Tom Szczerbowski-US PRESSWIRE
Major League Baseball has had no luck in their Biogenesis investigation, but help may be on the way. The state of Florida has decided to pull their weight around and dig into the allegations against Anthony Bosch's clinic.
When news broke yesterday that the New Times had decided to withhold handing over their Biogenesis notes to MLB -- for a strange variety of reasons -- it looked as though the league's chances of doling out suspensions over the allegations were pretty bleak.
Lost among all the newspaper's finger-pointing, however, was the bit of information that could end up being the league's biggest asset: the government is stepping in. Specifically, the Florida Department of Health has launched an investigation into Biogenesis owner Anthony Bosch, which could lead to testimony from players listed in the clinician's notes, reports Jeff Passan of Yahoo Sports:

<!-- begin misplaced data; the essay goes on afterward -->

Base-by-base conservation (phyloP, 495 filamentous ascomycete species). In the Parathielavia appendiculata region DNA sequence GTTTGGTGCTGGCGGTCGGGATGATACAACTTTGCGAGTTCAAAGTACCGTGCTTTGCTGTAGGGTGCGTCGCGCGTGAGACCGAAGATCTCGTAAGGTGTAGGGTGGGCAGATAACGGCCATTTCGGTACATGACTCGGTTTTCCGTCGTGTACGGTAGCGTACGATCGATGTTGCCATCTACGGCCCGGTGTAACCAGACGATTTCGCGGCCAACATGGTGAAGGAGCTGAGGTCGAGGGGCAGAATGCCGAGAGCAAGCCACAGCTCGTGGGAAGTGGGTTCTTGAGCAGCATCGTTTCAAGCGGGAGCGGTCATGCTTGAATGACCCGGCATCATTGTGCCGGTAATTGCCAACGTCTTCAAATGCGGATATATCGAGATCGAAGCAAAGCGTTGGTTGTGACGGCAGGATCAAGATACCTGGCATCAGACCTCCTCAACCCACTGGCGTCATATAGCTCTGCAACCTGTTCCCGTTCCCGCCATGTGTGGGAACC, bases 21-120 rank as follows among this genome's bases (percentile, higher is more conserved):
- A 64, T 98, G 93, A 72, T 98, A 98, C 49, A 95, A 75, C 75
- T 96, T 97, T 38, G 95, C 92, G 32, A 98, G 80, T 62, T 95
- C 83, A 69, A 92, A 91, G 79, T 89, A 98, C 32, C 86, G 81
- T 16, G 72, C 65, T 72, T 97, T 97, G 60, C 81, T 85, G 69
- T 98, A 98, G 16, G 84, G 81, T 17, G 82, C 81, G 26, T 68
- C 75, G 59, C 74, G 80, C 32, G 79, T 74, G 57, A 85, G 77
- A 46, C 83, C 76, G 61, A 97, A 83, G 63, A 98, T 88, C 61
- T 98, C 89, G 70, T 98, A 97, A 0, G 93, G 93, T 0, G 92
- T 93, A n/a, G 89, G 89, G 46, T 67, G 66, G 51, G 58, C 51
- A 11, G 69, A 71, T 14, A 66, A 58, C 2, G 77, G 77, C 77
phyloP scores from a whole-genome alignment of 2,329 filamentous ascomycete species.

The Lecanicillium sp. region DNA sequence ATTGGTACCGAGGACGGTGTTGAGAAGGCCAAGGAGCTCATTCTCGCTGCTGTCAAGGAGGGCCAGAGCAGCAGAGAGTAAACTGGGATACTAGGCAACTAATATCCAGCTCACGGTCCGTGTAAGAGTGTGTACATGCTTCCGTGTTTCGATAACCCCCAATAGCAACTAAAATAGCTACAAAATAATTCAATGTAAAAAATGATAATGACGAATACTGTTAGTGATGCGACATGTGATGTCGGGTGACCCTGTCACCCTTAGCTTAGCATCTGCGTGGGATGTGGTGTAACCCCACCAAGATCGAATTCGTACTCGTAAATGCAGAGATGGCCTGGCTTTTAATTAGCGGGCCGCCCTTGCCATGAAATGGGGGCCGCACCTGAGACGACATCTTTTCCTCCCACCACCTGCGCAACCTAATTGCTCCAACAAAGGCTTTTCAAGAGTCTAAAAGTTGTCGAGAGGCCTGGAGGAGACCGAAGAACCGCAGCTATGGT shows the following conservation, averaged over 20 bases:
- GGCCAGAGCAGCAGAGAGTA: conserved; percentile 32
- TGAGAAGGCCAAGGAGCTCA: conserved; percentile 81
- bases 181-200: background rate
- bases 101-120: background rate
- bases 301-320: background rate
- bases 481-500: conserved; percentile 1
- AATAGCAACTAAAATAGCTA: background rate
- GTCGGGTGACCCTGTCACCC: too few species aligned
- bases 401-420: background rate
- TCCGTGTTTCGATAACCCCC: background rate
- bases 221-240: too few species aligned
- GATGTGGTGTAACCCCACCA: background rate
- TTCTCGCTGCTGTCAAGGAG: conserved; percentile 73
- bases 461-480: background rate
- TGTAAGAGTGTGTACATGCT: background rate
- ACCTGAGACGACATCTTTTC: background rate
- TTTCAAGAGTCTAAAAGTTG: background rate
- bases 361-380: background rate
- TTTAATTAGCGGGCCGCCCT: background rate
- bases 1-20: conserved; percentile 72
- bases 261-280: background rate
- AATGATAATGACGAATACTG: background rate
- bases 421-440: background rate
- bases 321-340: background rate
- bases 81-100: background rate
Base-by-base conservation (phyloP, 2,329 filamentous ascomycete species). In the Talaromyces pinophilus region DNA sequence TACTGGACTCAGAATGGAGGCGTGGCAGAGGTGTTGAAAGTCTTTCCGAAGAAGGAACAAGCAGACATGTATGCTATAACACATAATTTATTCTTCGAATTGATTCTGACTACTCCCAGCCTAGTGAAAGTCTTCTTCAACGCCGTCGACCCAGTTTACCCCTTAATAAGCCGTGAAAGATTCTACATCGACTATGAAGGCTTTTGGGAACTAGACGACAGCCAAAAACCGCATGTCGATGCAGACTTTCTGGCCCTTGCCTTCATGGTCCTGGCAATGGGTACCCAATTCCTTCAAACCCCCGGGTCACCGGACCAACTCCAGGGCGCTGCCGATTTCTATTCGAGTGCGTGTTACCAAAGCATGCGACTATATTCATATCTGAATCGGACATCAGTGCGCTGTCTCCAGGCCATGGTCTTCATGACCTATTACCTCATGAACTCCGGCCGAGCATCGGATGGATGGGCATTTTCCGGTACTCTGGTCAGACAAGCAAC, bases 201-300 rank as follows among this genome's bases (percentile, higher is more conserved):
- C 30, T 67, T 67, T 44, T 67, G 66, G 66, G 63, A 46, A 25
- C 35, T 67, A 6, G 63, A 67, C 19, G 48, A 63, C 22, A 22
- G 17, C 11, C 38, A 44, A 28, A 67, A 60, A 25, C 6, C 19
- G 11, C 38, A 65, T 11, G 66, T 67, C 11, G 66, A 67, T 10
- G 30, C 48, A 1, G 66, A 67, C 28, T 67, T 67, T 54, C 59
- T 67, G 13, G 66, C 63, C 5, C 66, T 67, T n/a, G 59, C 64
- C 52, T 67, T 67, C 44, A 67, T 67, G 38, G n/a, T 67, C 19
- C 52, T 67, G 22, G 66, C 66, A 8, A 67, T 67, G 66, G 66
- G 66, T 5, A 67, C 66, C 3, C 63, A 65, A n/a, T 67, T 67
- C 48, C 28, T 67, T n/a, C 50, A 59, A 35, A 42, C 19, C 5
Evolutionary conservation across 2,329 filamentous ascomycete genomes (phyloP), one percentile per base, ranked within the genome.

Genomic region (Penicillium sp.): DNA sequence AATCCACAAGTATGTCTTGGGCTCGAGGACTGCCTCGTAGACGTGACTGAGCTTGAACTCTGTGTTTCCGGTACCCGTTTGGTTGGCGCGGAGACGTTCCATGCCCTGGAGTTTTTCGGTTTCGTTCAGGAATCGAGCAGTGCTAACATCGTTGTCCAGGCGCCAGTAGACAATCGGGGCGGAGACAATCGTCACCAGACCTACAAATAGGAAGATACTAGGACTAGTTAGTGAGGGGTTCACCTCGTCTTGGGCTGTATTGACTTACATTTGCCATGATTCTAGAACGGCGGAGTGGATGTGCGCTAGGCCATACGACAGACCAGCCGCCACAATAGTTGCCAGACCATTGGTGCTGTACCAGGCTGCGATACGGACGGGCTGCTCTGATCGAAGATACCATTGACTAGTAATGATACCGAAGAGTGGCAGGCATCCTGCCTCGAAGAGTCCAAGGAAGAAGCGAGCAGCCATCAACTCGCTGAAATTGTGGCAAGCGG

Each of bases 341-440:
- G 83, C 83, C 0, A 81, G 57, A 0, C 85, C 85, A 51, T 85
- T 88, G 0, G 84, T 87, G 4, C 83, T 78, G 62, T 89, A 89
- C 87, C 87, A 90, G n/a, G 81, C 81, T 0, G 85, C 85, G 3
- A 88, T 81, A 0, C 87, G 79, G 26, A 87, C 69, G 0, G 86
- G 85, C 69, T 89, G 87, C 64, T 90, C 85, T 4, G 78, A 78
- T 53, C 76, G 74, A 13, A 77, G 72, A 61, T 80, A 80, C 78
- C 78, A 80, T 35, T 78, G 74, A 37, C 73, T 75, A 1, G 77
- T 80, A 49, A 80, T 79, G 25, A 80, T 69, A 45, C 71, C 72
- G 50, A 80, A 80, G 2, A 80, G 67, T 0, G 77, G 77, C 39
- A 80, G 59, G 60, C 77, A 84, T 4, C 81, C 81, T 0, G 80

While MLB may have the budget and resources to go after players who used PEDs... it lacks one very important tool the government has at its disposal: subpoena power.
Even if the government focuses on Bosch – the New Times said it could go after him for practicing medicine and compounding drugs without a license – MLB could use testimony to pursue punishment against players.
The big "if" in all of this -- which Passan sort of glosses over -- is the fact that the government is in no way required to cooperate with Major League Baseball. If they want to hand over player testimony to the league then they can, but they are under no obligation to do so. All the league can do at this point -- outside of looking for implicated minor-league players to interview -- is wait and hope that Florida wants to share.
The league can interview all the big-league players implicated in the PED allegations as well, but with the enhanced rights of MLB players under the collective bargaining agreement, it is unlikely that anything of substance would come out of those interviews.